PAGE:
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Sydney travel tips: Where to go and what to see in 48 hours

The Cricket World Cup and Mardi Gras give Australia's premier seaside city added sparkle in the summer months, says Sally Newall

Sally Newall
Friday 30 January 2015 12:06 GMT
Loud and proud: the city comes alive during Mardi Gras
Loud and proud: the city comes alive during Mardi Gras (Tourism Australia)

Travel essentials

Why go now?

The Australian dollar is at last heading south, with the rate of exchange edging towards A$1.90 to £1. February is still firmly summer in Sydney; you get the balmy temperatures and outdoor buzz, but not the school-holiday crowds. The beaches become a big kids' playground, not least during the Australian Open of Surfing on Manly Beach (7-15 February;

The Cricket World Cup (14 February-28 March) will see several fixtures at the Sydney Cricket Ground (1). Tickets are available for England v Afghanistan on 13 March ( CricketCup).

Later in the month, the bright and brash Mardi Gras, a celebration of the city's LBGT community, starts on 20 February, culminating in the parade on 7 March (

Touch down

The only direct services between the UK and Sydney's Kingsford Smith airport are from Heathrow, on Qantas (0845 774 7767; and British Airways (0844 493 0787;

Many other airlines offer one-stop connecting services from a range of UK airports, including Emirates (0844 800 2777; via Dubai, Cathay Pacific (020-8834 8888; via Hong Kong and Etihad (020 3450 7300; via Abu Dhabi.

British passport-holders require an eVisitor visa (, valid for three months.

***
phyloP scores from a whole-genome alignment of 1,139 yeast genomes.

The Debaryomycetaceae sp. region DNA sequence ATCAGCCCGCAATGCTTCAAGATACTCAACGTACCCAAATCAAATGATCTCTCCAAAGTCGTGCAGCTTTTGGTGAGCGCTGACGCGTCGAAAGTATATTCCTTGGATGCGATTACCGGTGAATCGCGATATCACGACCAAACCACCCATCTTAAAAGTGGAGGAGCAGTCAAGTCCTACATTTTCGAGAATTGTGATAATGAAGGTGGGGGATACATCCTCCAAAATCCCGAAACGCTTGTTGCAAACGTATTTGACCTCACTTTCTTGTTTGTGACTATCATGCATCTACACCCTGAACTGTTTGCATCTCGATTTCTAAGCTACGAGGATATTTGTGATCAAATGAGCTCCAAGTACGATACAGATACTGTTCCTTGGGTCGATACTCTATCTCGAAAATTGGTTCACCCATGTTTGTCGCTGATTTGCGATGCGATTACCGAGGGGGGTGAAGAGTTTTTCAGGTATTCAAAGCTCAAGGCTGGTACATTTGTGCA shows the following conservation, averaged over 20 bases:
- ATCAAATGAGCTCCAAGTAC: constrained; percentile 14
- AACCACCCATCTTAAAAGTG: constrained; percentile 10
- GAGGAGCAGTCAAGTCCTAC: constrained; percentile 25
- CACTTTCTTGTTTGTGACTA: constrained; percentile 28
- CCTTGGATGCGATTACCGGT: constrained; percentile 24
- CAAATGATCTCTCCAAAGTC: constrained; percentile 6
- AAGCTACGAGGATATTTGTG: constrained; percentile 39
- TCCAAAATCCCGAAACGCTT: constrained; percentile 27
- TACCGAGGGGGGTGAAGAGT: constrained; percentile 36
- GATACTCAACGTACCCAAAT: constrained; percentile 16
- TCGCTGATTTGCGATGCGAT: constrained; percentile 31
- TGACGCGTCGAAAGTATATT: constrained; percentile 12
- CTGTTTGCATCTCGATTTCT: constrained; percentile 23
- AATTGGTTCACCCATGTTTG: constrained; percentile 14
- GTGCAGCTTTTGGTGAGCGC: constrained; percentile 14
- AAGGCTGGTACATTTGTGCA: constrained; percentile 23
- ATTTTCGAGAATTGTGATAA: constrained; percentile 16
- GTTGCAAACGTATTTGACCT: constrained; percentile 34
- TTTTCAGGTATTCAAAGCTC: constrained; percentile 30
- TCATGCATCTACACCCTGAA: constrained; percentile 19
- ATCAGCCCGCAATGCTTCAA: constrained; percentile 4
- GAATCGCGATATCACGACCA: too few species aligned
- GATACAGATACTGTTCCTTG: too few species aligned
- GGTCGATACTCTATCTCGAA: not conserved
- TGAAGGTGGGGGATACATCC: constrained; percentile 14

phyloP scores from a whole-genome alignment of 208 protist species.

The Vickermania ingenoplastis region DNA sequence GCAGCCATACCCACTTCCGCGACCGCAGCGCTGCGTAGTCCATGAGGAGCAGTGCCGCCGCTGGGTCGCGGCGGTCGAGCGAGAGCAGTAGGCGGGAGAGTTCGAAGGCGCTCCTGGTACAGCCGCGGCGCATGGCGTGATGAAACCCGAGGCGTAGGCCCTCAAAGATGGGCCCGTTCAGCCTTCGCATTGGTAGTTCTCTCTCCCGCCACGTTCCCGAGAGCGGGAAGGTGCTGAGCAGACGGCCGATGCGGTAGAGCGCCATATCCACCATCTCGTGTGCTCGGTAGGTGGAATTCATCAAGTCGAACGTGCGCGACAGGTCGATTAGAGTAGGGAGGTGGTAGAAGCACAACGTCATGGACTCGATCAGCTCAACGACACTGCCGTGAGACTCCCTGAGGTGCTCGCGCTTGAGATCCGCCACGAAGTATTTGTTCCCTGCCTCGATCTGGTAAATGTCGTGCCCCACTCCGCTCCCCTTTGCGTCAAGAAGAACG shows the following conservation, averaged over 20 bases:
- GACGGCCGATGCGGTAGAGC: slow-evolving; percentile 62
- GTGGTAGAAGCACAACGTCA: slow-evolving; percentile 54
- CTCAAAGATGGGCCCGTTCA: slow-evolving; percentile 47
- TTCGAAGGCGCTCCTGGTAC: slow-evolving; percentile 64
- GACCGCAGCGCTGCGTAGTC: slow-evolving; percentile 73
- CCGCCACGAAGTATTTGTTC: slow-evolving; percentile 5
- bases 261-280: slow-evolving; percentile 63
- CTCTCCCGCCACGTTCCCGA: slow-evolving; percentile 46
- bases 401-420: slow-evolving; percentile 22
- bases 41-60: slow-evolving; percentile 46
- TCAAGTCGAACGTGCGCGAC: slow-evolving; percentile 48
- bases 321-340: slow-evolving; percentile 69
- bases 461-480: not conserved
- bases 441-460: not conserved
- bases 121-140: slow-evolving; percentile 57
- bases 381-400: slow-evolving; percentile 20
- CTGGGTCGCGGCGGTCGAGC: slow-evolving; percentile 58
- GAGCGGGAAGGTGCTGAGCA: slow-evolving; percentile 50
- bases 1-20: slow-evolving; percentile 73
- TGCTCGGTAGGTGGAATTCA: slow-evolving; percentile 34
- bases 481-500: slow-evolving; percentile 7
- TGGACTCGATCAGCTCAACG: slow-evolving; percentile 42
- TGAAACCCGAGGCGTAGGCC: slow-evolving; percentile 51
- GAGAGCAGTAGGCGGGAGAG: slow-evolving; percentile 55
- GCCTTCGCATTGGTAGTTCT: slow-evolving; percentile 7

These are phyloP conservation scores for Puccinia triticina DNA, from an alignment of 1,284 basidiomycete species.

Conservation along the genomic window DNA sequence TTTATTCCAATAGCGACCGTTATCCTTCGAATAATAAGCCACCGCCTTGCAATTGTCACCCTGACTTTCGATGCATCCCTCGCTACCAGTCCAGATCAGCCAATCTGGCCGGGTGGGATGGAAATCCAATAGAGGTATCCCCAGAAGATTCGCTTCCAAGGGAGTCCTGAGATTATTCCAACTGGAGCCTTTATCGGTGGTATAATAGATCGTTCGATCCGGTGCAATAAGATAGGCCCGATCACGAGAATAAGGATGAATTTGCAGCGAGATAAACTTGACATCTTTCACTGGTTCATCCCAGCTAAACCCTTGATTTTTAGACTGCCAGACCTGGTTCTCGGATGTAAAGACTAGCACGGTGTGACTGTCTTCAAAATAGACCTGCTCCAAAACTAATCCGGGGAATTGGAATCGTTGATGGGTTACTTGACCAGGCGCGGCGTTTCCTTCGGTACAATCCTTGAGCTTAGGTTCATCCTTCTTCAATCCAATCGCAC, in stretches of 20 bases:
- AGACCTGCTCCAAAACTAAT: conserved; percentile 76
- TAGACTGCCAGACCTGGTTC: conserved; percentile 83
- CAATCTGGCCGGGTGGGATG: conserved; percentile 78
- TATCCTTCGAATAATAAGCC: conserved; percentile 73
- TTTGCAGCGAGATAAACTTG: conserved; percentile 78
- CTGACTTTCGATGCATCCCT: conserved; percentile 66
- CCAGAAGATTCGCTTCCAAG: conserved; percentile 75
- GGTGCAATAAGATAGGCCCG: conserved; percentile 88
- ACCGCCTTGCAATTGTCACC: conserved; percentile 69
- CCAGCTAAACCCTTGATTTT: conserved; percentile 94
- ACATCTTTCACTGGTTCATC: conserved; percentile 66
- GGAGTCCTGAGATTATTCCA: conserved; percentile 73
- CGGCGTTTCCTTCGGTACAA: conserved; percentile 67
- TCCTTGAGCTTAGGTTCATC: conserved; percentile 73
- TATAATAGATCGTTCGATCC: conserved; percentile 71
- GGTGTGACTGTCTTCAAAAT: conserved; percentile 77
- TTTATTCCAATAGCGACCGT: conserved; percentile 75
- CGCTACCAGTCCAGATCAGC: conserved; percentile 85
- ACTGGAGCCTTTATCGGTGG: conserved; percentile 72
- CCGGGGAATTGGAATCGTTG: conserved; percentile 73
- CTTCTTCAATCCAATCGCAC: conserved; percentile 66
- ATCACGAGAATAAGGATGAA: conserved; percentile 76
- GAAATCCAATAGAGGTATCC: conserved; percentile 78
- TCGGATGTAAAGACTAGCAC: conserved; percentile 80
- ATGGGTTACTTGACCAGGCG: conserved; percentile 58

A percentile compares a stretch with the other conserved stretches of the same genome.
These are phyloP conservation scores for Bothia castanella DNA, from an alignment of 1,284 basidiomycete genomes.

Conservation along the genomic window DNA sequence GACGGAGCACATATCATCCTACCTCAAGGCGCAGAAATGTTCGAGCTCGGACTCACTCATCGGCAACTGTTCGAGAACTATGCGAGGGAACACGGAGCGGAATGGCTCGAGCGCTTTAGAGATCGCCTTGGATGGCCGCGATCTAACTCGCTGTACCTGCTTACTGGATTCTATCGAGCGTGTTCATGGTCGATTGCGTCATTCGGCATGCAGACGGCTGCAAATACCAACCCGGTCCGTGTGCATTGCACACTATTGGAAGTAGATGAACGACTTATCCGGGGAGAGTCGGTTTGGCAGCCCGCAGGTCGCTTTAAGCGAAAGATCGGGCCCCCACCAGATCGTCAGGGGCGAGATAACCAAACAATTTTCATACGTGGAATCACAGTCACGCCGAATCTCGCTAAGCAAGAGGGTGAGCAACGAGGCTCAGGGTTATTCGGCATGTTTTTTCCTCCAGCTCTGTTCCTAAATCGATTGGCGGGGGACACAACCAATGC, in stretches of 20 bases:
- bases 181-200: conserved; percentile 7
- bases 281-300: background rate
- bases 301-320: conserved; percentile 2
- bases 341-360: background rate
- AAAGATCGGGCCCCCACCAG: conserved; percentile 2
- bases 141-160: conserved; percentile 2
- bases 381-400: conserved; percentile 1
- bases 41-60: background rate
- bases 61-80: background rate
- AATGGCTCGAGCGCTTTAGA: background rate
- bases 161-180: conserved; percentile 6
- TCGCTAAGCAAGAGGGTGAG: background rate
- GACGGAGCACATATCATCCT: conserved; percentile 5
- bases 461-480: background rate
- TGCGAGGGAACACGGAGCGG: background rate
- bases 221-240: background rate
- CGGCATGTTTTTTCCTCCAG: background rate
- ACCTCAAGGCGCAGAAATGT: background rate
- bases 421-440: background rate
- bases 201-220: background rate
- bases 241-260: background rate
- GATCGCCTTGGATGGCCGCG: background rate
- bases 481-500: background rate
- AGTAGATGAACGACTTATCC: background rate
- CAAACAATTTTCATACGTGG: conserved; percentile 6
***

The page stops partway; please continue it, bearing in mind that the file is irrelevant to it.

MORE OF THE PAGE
The Airportlink train (; 5am-1.15am) covers the 11km into the city centre for A$17.80 (£9). Circular Quay station (2) is a good stepping-off point. A taxi to the city and harbour costs around $50 (£26).

Get your bearings

Australia's largest city sits around one of the world's biggest natural harbours on the country's east coast. Its most-photographed features, the Harbour Bridge (3) and the Opera House (4) are good landmarks. The Bridge links the north and south sides of the city, while the Opera House presides over the harbour, with the Botanic Gardens (5) behind it.

To the west are Sydney Cove and The Rocks district, the founding point of the city, and the ferry wharves of Circular Quay (2). South of Circular Quay is the Central Business District or "CBD": skyscrapers, shops, bars and restaurants.

The Rocks Visitor Centre (6) is on the corner of Argyle and Playfair Streets (00 61 2 8273 000;; open 9.30am-5.30pm daily.

On the southern fringes of the harbour is Bondi beach, with Manly beach on the other side in the northern suburbs.

Check in

The Langham Sydney (7), 89-113 Kent Street (00 61 2 9256 2222,, reopened in December after an expensive refurbishment. It has 97 plush, spacious rooms, an elegant Palm Court Bar and a pool voted the best in the city. Doubles from A$635 (£335), room only.